Ed Stetzer Asks the Big Question About Evangelicals’ Trumpism

Ed Stetzer Asks the Big Question About Evangelicals’ Trumpism January 13, 2021

Hi and welcome back! Sorry, I had to move our planned discussion back a day. Some stuff’s just too juicy to ignore. Hopefully, you’ll agree! See, Ed Stetzer did an interview where he asked what I’ve come to recognize as the Big Question for evangelicals: how did they end up doing this remarkably awful thing? They’ve been asking it for years. However, now that Trumpism has become so closely intertwined with religious extremism, that question’s taken on an extra urgency for them. Today, we check out Ed Stetzer’s version of the perennial Big Question asked by dysfunctional people.

asking the big question here
(Camylla Battani.)

(A ‘broken system’ is a group that can’t possibly fulfill its own stated goals. Instead, it operates with a series of covert/unstated goals. Leaders jockey for personal power among themselves. Members exist only to fulfill leaders’ demands — and they experience a great deal of damage in doing so. Unfortunately, broken systems can’t be fixed. Only a broken system’s leaders hold that kind of power, and the system benefits them too much to consider it. Also, Asking the Big Question is different from Just Asking Questions. While both represent an attempt to redirect a challenging conversation into much safer waters, the former is directed to a sympathetic audience while the latter is meant to exhaust a specific ideological enemy.)

Asking the Big Question.

A few years ago, I first noticed evangelicals’ Big Question.

Specifically, regarding his state’s sudden rash of huge sex-abuse scandals, the Missions Director for the Dakota Baptist Convention, Buck Hill, plaintively asked this question:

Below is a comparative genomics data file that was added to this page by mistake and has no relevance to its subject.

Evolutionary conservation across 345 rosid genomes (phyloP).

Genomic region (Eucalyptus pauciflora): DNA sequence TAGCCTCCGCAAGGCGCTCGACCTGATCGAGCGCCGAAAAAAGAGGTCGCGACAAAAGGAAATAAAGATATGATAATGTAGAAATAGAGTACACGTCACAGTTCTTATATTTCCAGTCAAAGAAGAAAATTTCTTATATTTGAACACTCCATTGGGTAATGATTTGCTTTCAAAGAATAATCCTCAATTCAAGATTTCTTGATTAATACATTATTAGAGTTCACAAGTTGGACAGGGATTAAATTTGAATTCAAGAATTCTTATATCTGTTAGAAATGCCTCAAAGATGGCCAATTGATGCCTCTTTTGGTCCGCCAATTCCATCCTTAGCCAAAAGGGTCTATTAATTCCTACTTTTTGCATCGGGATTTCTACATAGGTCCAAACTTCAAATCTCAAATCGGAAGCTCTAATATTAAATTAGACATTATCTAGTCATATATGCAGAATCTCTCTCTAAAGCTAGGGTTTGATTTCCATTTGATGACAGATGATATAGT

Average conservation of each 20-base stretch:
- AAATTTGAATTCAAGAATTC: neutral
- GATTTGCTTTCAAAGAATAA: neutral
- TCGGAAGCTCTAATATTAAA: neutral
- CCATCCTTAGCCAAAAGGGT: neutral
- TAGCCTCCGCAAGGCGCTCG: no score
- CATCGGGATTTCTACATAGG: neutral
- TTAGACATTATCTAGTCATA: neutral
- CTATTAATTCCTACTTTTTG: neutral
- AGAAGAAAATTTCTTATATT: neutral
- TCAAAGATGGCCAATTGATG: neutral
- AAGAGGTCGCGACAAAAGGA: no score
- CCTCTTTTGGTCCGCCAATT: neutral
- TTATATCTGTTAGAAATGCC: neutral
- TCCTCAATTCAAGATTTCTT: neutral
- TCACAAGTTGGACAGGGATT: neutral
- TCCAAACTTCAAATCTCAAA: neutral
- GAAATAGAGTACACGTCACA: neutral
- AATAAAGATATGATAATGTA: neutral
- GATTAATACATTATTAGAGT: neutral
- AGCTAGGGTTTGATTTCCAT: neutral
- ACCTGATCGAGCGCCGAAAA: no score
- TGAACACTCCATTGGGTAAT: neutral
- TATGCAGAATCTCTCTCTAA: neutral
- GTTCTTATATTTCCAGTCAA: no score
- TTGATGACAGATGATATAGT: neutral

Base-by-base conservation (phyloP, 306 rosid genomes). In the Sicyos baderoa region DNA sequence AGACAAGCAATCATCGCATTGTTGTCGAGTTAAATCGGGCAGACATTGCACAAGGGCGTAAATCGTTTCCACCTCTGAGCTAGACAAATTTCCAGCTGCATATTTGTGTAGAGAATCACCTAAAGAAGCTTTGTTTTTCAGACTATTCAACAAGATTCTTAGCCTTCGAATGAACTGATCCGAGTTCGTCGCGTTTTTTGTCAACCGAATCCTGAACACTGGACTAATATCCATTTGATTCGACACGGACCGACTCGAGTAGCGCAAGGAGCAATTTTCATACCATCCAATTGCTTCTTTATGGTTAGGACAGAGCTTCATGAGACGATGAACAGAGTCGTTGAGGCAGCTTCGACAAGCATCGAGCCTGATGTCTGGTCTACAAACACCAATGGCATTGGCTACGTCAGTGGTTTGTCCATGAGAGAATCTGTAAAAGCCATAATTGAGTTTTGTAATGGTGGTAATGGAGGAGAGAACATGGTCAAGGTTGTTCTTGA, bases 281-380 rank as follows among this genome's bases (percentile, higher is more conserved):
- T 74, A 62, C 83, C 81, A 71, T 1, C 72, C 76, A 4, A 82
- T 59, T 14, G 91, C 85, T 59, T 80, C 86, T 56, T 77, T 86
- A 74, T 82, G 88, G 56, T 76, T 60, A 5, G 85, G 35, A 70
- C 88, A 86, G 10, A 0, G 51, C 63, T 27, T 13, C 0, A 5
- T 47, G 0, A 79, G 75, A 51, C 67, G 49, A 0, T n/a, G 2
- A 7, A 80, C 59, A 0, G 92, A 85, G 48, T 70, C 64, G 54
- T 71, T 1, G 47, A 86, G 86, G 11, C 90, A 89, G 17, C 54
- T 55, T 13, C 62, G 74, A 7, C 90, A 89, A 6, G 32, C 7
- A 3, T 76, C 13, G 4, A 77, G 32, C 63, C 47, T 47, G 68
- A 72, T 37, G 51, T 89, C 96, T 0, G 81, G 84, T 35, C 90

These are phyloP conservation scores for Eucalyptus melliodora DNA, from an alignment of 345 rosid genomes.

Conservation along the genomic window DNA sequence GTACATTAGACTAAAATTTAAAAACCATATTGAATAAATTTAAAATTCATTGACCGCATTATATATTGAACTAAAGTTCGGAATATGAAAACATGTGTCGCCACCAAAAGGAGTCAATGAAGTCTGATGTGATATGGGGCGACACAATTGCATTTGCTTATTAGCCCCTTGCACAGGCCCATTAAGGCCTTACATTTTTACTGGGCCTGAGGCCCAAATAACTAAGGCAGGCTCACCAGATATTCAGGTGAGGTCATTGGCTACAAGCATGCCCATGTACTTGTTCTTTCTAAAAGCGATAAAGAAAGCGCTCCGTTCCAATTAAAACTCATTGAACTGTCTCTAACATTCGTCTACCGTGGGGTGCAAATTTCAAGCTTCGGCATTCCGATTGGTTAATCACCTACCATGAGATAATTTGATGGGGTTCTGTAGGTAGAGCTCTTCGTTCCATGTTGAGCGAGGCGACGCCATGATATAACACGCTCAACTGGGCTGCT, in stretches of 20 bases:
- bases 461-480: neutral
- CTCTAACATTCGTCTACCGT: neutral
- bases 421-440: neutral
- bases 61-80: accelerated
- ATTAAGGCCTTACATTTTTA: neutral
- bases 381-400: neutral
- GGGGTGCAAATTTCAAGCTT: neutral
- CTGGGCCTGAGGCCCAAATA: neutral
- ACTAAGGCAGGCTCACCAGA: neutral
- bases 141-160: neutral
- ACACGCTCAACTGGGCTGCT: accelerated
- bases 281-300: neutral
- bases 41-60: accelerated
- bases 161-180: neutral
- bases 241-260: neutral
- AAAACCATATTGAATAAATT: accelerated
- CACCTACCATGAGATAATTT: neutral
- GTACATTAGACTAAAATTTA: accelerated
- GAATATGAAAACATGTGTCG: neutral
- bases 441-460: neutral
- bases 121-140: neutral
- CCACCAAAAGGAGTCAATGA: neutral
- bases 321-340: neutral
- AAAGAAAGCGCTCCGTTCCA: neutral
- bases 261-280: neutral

So when I heard about Joe [Raleigh], was I surprised? No, but I was sickened. Just like when I heard about Timothy Thompson. How do we get to this place, where this stuff happens?

How do we get to this place? 

I didn’t quite recognize it yet as evangelicals’ Big Question — the question they would claim to desperately need answered while studiously avoiding all reckoning with it.

But that’s what it really was.

Yes, that’s exactly what it was.

Since then, I’ve had my ears perked for any similarly-disingenuous questions. As you can likely guess, they’ve flowed like tears since Donald Trump swept through evangelicalism.

How oh how did evangelicals ever end up supporting this monster as our Orange Calf Idol? How oh how did such a cruel, nasty person gain such a foothold among people who claim to follow a god of justice and mercy? Y’all, we just don’t understaaaaaaaaaaaaaaaand!

And off and on, sometimes evangelicals have even tried to answer it — in the worst and least productive ways imaginable, of course.

This time around, Ed Stetzer has put this particular performative farce on his own plate, that’s all.

Ed Stetzer Asks Evangelicals’ Big Question.

In a recent Raw Story article, Ed Stetzer asks his tribe “to question how they came under the authoritarian sway of President Donald Trump.” Yes! As their story tells us:

Ed Stetzer, head of the Billy Graham Center at Wheaton College, tells NPR that he was very disturbed to see so many self-professed evangelicals taking part in the deadly riots last week at the Capitol building that were designed to overturn the results of the 2020 election.

“Part of this reckoning is: How did we get here?” he said. “How were we so easily fooled by conspiracy theories? We need to make clear who we are. And our allegiance is to King Jesus, not to what boasting political leader might come next.”

And there we have it: the Big Question.

He’s very concerned that Trumpism has colored the entirety of evangelicalism for outsiders, who now associate Trumpism with his tribe to an indelible and dealbreaking degree. And he’s mostly correct. I mean, most people might also associate evangelicals with Covid-19 denial. This trait joins science denial generally, disgusting bigotry against LGBT people, sexism, narcissism, cruelty to low-wage workers and the poor, and of course shocking racism.

But yeah, Trumpism = evangelicalism by now. As we’ll see tomorrow, this particular marriage went well beyond inevitable. Sure, let’s now wonder how oh how that happened. I’m sure evangelicals will totally wanna fix their dysfunction.

Pull the other, Eddie. It’s got bells on it.

Why Evangelicals Dysfunctional People Ask the Big Question.

Here’s the most important thing to remember about this topic:

When dysfunctional groups’ dysfunctional members ask the Big Question, they don’t actually want real answers. Indeed, you can easily spot dysfunctionality that way.